Shabbat Zakhor and Purim 5774: Laugh It Off

Here comes Purim, the better to liven up the book of Leviticus! Our parashah for this week is Tzav, “command”, in the imperative form of the word, no less. And yet Torah comes first; Purim begins at the close of Shabbat, tomorrow.


This Shabbat is called Shabbat Zakhor; it always precedes Purim (this year not by much). It reminds us to forget. And this is only the first of the curious inversions of the Purim holiday period:


1. We are commanded in the special extra Torah reading for this Shabbat to “remember to blot out the memory of Amalek from under heaven” (Deut.25.19)

2. We are commanded in the regular reading of the parashat hashavua to light a fire an eternal flame: “fire shall be kept burning upon the altar continuously; it shall not go out.” (Lev. 6.6)

3. We are commanded by the mitzvot of the holy day of Purim to laugh at the terrifying story of a powerful tyrant who held a lottery to decide the best day to massacre the Jewish people of his land. We are commanded to laugh, one might say, in fear, or in fury, or in defiance.


Purim invites us to turn our expectations upside down and to take lightly our own most sober conventions; it is more of a surprise to discover the same invitation to inversion coded in the Book of Leviticus, a seemingly mind-numbing recording of the minutiae of priestly sacrificial work. Yet the religious anthropologist Mary Douglas alerts us to just this astonishing fact. Hidden in the literary style of Leviticus is a great work of art: rings upon rings of echoes, parallels upon parallels of concepts and words. Here’s an example just right for this time of year, as we prepare for the great Festival of the Exodus from Egypt:


The Bible is sprinkled with famous puns, and Leviticus is no exception. For example, two distinct verbs are used in the Bible to refer to G-d’s bringing the Israelites out of Egypt: the commonest is literal “to bring out”, the rarer one, only used in Leviticus 11.45, is literally “to bring up“. In Hebrew the same word means “to regurgitate”. In this one rare case the verb for the L-rd’s saving action is the same as that used for “bringing up the cud”, one of the criteria of a clean animal. By this device the whole of chapter 11 is bracketed between the opening law that says the only animals to be used as food are ruminants which bring up the cud and the concluding passage, “I am the L-rd your G-d who brought you up [regurgitated you] from Egypt.” (Mary Douglas, Leviticus As Literature: 49)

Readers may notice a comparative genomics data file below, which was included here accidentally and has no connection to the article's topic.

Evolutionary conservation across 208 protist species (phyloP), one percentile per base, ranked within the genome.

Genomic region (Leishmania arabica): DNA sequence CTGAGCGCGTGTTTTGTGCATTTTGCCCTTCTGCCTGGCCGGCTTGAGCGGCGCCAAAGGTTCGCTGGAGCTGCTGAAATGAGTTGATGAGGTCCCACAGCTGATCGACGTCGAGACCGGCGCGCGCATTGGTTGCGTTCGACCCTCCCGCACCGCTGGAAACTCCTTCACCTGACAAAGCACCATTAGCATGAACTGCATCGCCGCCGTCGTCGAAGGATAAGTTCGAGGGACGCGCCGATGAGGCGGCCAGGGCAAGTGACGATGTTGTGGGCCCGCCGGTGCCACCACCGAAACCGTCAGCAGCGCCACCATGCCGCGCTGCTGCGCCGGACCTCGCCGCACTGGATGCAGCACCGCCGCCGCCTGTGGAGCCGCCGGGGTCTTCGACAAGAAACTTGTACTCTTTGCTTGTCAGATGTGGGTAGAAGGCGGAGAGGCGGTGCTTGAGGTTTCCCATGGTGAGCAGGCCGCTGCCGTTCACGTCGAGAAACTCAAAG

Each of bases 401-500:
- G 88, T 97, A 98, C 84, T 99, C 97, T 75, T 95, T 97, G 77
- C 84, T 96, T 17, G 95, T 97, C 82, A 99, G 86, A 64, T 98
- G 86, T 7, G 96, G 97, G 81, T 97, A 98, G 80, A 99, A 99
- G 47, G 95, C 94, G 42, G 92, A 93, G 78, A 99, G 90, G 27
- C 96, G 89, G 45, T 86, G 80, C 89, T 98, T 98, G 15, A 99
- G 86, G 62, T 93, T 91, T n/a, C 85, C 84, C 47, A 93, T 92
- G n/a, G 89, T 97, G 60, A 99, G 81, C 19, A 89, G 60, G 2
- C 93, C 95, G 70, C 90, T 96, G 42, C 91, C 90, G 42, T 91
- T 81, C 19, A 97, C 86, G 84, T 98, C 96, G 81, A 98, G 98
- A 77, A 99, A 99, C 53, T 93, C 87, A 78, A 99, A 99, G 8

Laughter is a curious thing. Aristotle posited that when a baby laughed for the first time, it became a human being, with a human soul. Something about laughter lifts us up above the animal kingdom, perhaps – and certainly lifts us out of victimization. Laughter fits us Jews very well, after all – we perfected the art of laughing through tears in modern comedy, even as we suffered persecution and discrimination. On this Shabbat and, upon its heels, Purim, let’s take the message to heart: some things, like Amalek, are best forgotten in laughter. Some things, like keeping an eternal fire – or any other important purpose – burning, can’t be taken too seriously if we are to succeed.